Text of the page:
As many of you knows, JME 3.0 only has a Forward rendering pipeline. One of the major drawbacks of such a pipeline is that it basically does one geometry rendering pass for each light in the scene. Typical complexity of a scene in JME is (number of objects x number of lights).
This leads to big performance issues when you have several lights in a scene, that many of you experienced. Even with a fairly low amount of objects, many lights can quickly be a killer.
Until now the ways to alleviate the issue were to bake lights in textures, partition the scene graph and attach lights to sub nodes… or implement your own deferred rendering pipeline… (more on this later).
We wanted to offer better and easier solutions for users.
The first new feature is light culling. It’s based on the observation that rendering a light that is not in the camera frustum or rendering an object for a light that doesn’t affect it is a waste.
jME now has a way to sort that out. On each frame, each light is checked once against the camera frustum and not rendered when it’s outside. Also each geometry is checked against each light in the frustum and only renderer if the geometry is in the area of effect of the light.
For example, in today’s jME, figure 1’s typical scene would yield 6 draw calls : 3 for the red sphere, and 3 for the blue (1 for each light in the scene L1,L2 and L3).
With light culling this results in 3 draw calls : 1 for the red sphere ( only affected by L3) and 2 for the blue sphere (once for L3 and once for L2).
So how do we do it? The RenderManager now has a LightFilter, that is called every time we want to render a geometry. There is a default implementation set (DefaultLightFilter).
This Filter extract the lights list to render for this frame for a given geometry. Of course each type of light have different way of checking their intersection with the frustum or with a geometry.
If you want to disable light culling it’s safe to set this filter to null.
Here is a scene featuring 18 geometries and 18 lights. The grey ground is one big geometry, each blue cube is a geometry and the strange guy in the middle is one geometry. There is a directional light, a blue spot light in the center, and a point light above each cube.
In the first view you can see the whole scene rendered without light culling, the second is a subpart of the scene without light culling.
As you can see the performance gain is not huge when the whole scene is in the frustum, even if the number of geometries drawn is cut in half. The reason is that the culling itself has a cost, because it iterates over every lights for each geometry, and perform a bound check.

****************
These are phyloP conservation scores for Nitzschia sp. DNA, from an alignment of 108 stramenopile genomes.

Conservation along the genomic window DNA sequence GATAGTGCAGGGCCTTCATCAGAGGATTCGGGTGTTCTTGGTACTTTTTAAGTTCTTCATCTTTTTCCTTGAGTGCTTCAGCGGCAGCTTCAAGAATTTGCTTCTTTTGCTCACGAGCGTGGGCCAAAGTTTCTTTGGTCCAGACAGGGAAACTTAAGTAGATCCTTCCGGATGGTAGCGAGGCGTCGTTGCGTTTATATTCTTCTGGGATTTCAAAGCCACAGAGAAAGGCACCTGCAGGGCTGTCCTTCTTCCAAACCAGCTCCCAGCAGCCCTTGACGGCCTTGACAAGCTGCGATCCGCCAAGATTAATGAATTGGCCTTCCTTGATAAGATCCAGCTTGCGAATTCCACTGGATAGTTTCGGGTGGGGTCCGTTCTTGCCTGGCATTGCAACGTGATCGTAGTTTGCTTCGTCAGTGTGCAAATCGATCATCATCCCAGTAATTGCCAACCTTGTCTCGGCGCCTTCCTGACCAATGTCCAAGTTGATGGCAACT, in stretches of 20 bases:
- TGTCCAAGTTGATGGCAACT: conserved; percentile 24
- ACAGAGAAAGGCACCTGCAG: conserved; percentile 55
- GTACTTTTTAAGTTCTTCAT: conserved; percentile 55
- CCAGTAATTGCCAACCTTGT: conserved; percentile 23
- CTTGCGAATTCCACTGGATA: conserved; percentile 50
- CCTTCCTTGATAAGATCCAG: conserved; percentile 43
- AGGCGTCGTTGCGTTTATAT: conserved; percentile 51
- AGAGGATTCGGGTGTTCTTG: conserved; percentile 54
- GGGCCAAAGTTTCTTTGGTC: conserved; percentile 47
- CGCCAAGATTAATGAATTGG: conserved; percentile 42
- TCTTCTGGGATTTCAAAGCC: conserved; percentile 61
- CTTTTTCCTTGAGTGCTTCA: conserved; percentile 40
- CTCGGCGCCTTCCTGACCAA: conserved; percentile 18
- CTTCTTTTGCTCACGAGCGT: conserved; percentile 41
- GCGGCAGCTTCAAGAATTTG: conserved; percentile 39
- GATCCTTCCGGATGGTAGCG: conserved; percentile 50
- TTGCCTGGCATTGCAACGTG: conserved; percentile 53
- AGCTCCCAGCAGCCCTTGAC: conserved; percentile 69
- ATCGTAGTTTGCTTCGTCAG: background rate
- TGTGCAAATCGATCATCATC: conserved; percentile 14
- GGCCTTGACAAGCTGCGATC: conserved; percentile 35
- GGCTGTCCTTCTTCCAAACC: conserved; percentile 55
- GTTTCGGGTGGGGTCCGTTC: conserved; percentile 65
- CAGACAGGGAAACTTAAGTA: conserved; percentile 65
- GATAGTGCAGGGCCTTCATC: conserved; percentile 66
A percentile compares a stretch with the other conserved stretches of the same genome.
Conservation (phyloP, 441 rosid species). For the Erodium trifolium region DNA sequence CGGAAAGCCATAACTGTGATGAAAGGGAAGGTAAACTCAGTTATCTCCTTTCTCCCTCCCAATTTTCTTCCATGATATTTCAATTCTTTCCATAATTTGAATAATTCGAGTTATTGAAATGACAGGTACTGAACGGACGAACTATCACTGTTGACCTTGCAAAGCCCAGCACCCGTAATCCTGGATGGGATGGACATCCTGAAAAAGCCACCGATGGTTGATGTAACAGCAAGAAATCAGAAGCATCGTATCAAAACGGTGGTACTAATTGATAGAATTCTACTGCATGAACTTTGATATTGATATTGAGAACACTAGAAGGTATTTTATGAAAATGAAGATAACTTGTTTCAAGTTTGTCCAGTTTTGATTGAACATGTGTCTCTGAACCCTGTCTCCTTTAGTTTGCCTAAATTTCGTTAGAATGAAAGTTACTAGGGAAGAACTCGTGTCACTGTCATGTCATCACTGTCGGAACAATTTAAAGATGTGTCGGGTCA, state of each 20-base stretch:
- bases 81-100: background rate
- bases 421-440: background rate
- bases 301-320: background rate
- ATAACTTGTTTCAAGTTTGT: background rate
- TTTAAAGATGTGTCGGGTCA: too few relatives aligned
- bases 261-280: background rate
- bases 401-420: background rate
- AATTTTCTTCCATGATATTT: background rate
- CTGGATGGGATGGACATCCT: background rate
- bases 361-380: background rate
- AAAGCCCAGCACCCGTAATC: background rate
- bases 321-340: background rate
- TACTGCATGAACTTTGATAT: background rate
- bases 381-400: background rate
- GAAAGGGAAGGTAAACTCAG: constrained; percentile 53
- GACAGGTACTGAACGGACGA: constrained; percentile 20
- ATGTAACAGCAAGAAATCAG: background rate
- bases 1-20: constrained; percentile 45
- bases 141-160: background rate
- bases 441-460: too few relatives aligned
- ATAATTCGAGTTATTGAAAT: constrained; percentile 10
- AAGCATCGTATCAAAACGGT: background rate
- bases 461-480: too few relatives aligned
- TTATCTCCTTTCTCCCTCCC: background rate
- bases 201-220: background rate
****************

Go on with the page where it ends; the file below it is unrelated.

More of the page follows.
The gain is more substantial when looking at a sub part of a scene, Culling out lights from the frustum definitely yield a performance boost.
The geometries in the scene are very simple here, and the speed boost might be higher with more complex geometries. Also with more spread out lights in a bigger scene the gain is definitely higher when looking at a sub part of the scene.
But… This doesn’t dispend you to partition your scene and only light sub part of the graph with each lights. The culling will be a lot faster.
Shadows now also use light culling. This means that shadow maps won’t be calculated for lights that are outside of the frustum. This can give a huge performance boost.
Light culling is nice, but it’s not an absolute revolution in our rendering pipeline. We still have to render an object once per lights. Let’s get rid of that.
The idea behind single pass is to send a list of light information to the shader and to compute all the lights contribution while rendering the geometry once.
It’s been a long time that our material system had a way to select multipass or singlepass lighting. But the lighting shader was never implemented to support it. Now it’s done for Lighting.j3md and for TerrainLighting.j3md
You can set the preferred light mode on the renderManager. If you set it to SinglePass, the material will preferably select a technique that supports it.
In practice, you cannot just send ALL lights of the scene to the shader. Light data is sent as a uniform array and you have a limit in size that depends on the hardware. To alleviate this issue we decided to do one pass for a batch of lights. The size of the batch is configurable, and has a big impact on performances. I’ll explain how to find the right value in an more detailed documentation on the wiki.
It the same scene as above, I’ve used single pass with a batch size of 6.
Compared to what you have in v3.0 (MutiPass lighting, with no light culling) rendering this scene in SinglePass with light culling is overall 70% faster.
Pro and cons
There are not a lot of cons to be honest, but single pass require that the lighting calculation occurs in the fragment shader. This means that if you have only one light in your scene, Multipass lighting will be faster. But, computing lighting in the frag shader yields a more precise lighting, so even with a single light, you may have a render quality increased… you decide ;)
How does it perform compared to Deferred lighting?
I honestly don’t have a clue. But that can be a nice alternative if you have a moderate amount of lights, and avoiding all the querks you’ll hit with deferred rendering (difficulties for AA, transparency, material versatility, big memory bandwidth, etc…)